What’s more, why are we telling people to take out debt and then not worry about repaying it? It sounds like the definition of a bad habit to get into. Student debt appears to be yet another topic that we cannot have an honest public debate. This won’t go away if we don’t think about it, it just gets worse. There are only two solutions: most of the debt is picked up by taxpayers or most of the debt is picked up by students. What I fear more than anything is that the rules will change – we’ll start telling students its okay and they won’t have to pay and then switch as the debt mountain becomes too high. That, more than anything, would be the epitome of unfairness.

David v Goliath

Its hard to avoid the excitement surrounding Bristol City at the moment. I may hail from the blue side of town and have always been more interested in the fortunes of Bristol Rugby over Bristol City and Bristol Rovers, but tomorrow sees a big day for “The City”. The local team take on the giants of Manchester City, having already engaged in the David-like downing of Manchester United. Lets hope they do themselves proud. Manchester City have already endeared themselves by extending a VIP invite to Bristol City ball boy and viral social media sensation Jaden Neale. His celebrations on the touchline with Bristol City manager Lee Johnson will no doubt earn him an honourable mention on next years SPOTY. You can only imagine the tales he’ll be telling classmates when he gets back from meeting Pep Guardiola and the boys. He’ll be dining out on it for years. Its amazing how sport can energise a city and with table-topping Bristol Rugby unbeaten (and playing like a rugby version of Brazil to boot), it looks as though the Damp Dip (as we like to call it) might be about to punch its weight in sporting terms at long last. So here’s to Bristol City as they take on a team that cost more than every single Bristol City team in history. Enjoy yourselves and do us proud.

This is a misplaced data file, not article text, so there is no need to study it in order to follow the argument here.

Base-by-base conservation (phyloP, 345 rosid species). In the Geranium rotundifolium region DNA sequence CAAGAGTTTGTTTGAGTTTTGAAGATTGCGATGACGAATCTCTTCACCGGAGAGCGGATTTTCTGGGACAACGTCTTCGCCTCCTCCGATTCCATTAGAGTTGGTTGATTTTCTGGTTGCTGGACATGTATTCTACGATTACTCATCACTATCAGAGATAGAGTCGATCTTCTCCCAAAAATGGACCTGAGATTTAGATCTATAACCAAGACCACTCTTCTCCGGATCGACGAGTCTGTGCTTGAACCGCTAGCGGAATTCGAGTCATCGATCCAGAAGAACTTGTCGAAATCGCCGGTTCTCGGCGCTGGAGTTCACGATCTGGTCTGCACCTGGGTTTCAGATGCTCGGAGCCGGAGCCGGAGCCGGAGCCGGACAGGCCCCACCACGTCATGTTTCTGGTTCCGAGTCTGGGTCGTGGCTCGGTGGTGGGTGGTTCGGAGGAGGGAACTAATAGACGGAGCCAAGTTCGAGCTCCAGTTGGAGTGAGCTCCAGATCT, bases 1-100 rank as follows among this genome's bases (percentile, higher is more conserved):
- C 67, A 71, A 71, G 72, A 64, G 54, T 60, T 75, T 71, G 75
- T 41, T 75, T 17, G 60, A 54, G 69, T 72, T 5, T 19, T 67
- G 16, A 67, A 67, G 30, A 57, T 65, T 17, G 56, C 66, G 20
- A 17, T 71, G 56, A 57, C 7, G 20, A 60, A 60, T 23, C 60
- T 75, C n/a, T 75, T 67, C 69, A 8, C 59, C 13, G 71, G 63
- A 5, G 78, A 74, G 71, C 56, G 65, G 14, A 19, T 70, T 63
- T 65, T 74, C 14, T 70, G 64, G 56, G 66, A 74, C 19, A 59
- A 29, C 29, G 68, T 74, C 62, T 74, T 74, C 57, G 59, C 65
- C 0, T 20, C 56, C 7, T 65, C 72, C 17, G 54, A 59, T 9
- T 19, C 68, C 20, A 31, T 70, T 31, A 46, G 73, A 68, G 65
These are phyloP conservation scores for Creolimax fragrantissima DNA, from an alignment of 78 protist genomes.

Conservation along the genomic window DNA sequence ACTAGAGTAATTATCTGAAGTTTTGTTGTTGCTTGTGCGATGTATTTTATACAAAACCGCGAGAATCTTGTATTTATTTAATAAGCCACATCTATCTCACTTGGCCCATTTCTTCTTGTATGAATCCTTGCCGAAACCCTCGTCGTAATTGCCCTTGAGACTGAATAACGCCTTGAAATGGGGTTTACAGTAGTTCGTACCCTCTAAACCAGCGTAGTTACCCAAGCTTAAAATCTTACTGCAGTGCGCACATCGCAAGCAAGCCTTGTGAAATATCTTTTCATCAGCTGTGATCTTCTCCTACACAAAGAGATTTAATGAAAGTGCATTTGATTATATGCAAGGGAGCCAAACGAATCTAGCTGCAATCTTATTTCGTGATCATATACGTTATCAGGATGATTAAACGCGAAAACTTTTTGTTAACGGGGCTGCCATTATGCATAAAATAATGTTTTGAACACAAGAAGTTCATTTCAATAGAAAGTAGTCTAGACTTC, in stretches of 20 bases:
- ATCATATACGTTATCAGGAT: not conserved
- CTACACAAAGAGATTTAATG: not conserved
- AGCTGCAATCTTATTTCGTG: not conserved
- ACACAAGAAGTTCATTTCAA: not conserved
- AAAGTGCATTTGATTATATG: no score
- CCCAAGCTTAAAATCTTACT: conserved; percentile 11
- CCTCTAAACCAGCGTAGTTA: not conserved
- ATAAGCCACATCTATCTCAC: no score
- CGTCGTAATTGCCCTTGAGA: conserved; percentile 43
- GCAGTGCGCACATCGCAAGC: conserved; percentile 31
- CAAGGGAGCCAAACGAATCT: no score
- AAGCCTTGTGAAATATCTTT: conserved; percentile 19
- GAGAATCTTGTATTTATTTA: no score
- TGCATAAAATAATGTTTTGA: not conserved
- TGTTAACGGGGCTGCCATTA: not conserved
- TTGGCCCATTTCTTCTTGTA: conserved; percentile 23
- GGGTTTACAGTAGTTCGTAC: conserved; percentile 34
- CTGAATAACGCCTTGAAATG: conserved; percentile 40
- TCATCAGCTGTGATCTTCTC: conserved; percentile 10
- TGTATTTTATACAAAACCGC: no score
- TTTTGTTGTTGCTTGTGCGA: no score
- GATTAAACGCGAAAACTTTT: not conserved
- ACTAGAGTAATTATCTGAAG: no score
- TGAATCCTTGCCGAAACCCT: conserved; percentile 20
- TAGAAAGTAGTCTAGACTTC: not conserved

As the year draws to a close

The end of any year provides ample opportunity to pause and reflect on what has come before and this year is no different. With the significant political turbulence we’ve seen in 2016 and 2017, one thing seems very, very clear: things will not be going back to the way they were. One consequence of the political earthquakes of the past 18 months seems to be receiving little attention, but could ultimately have a significant impact. With governments tied up with Brexit in the UK and ‘meeting the expectations of the political base’ in the US, pretty much any other ‘business as usual’ government activity has gone out of the window. If I could sum it up in a few words, it would be: ‘you’re on our own’.

Whether you’re still in education, just starting out or in the full flow of a career, I would be paying very close attention to the skills that are in demand and the skills that will be in demand in the future, because you shouldn’t expect a general rise in the economy to help you out. Its time to have a strategy and time to back that up by investing in the most important productive asset you have: you. It seems pretty clear to me that government is behind the curve on providing an education that meets the needs of the jobs market; you can see it in the productivity figures, you can see it in immigration figures and you can see it in the big skews between in-demand jobs and those where there’s an over supply. You could argue that its not the job of the education system to direct resources to where they’re most needed, but with the incredible fragmentation of jobs and careers over the past twenty years, its tough for school or university leavers to get a good grip on which way they should go.

I think there’s a place for advice from educational institutions and government, but if you’re in education or at the start of your career, its worth recognising the reality that increasingly the onus falls on you to think about this. A lot of people limit their thinking to what their parents did or close relations. Some fall into jobs by accident. But we have to accept that the world just got a whole lot more volatile and unpredictable, exactly at the time when politicians are focused on other things. You can complain about it or you can sit down and have a good hard think. We all know what will be important in twenty or fifty years time. Will you have the skills to fit in? Its the end of the year … a good time to think about it.


Regus House
1 Friary

Temple Quay
United Kingdom